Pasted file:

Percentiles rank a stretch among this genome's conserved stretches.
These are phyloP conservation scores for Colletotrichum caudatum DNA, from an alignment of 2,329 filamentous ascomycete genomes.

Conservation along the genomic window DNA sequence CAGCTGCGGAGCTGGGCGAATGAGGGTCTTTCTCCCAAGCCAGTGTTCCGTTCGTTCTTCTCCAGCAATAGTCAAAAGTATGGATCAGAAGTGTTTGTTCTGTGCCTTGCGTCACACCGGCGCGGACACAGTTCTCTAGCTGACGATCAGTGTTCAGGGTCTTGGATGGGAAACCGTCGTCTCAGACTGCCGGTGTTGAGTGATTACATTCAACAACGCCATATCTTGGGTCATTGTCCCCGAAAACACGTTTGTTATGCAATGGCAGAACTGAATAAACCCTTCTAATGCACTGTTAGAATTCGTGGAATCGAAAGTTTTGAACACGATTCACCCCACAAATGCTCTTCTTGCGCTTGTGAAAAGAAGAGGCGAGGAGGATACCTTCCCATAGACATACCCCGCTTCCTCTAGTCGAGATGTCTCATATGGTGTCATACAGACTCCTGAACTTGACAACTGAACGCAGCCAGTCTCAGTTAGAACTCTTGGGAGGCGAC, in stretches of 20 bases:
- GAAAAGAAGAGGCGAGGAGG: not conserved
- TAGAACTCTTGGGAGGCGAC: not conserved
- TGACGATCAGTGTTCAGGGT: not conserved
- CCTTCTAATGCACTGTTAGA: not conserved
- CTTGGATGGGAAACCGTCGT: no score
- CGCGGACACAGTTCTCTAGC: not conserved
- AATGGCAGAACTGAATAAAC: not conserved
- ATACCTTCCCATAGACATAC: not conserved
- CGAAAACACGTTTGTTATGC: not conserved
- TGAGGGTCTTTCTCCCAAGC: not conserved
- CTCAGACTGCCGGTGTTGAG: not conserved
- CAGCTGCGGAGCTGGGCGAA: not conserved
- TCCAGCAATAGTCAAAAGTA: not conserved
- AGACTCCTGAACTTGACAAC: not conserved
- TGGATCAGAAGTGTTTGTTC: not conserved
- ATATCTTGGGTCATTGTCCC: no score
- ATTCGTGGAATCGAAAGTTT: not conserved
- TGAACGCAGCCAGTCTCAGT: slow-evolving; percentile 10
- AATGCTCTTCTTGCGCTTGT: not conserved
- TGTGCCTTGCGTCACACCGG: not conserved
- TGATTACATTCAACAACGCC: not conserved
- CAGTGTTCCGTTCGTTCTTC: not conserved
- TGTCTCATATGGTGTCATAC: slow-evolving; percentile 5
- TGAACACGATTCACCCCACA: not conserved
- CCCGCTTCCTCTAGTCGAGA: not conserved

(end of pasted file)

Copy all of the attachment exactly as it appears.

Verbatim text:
Percentiles rank a stretch among this genome's conserved stretches.
These are phyloP conservation scores for Colletotrichum caudatum DNA, from an alignment of 2,329 filamentous ascomycete genomes.

Conservation along the genomic window DNA sequence CAGCTGCGGAGCTGGGCGAATGAGGGTCTTTCTCCCAAGCCAGTGTTCCGTTCGTTCTTCTCCAGCAATAGTCAAAAGTATGGATCAGAAGTGTTTGTTCTGTGCCTTGCGTCACACCGGCGCGGACACAGTTCTCTAGCTGACGATCAGTGTTCAGGGTCTTGGATGGGAAACCGTCGTCTCAGACTGCCGGTGTTGAGTGATTACATTCAACAACGCCATATCTTGGGTCATTGTCCCCGAAAACACGTTTGTTATGCAATGGCAGAACTGAATAAACCCTTCTAATGCACTGTTAGAATTCGTGGAATCGAAAGTTTTGAACACGATTCACCCCACAAATGCTCTTCTTGCGCTTGTGAAAAGAAGAGGCGAGGAGGATACCTTCCCATAGACATACCCCGCTTCCTCTAGTCGAGATGTCTCATATGGTGTCATACAGACTCCTGAACTTGACAACTGAACGCAGCCAGTCTCAGTTAGAACTCTTGGGAGGCGAC, in stretches of 20 bases:
- GAAAAGAAGAGGCGAGGAGG: not conserved
- TAGAACTCTTGGGAGGCGAC: not conserved
- TGACGATCAGTGTTCAGGGT: not conserved
- CCTTCTAATGCACTGTTAGA: not conserved
- CTTGGATGGGAAACCGTCGT: no score
- CGCGGACACAGTTCTCTAGC: not conserved
- AATGGCAGAACTGAATAAAC: not conserved
- ATACCTTCCCATAGACATAC: not conserved
- CGAAAACACGTTTGTTATGC: not conserved
- TGAGGGTCTTTCTCCCAAGC: not conserved
- CTCAGACTGCCGGTGTTGAG: not conserved
- CAGCTGCGGAGCTGGGCGAA: not conserved
- TCCAGCAATAGTCAAAAGTA: not conserved
- AGACTCCTGAACTTGACAAC: not conserved
- TGGATCAGAAGTGTTTGTTC: not conserved
- ATATCTTGGGTCATTGTCCC: no score
- ATTCGTGGAATCGAAAGTTT: not conserved
- TGAACGCAGCCAGTCTCAGT: slow-evolving; percentile 10
- AATGCTCTTCTTGCGCTTGT: not conserved
- TGTGCCTTGCGTCACACCGG: not conserved
- TGATTACATTCAACAACGCC: not conserved
- CAGTGTTCCGTTCGTTCTTC: not conserved
- TGTCTCATATGGTGTCATAC: slow-evolving; percentile 5
- TGAACACGATTCACCCCACA: not conserved
- CCCGCTTCCTCTAGTCGAGA: not conserved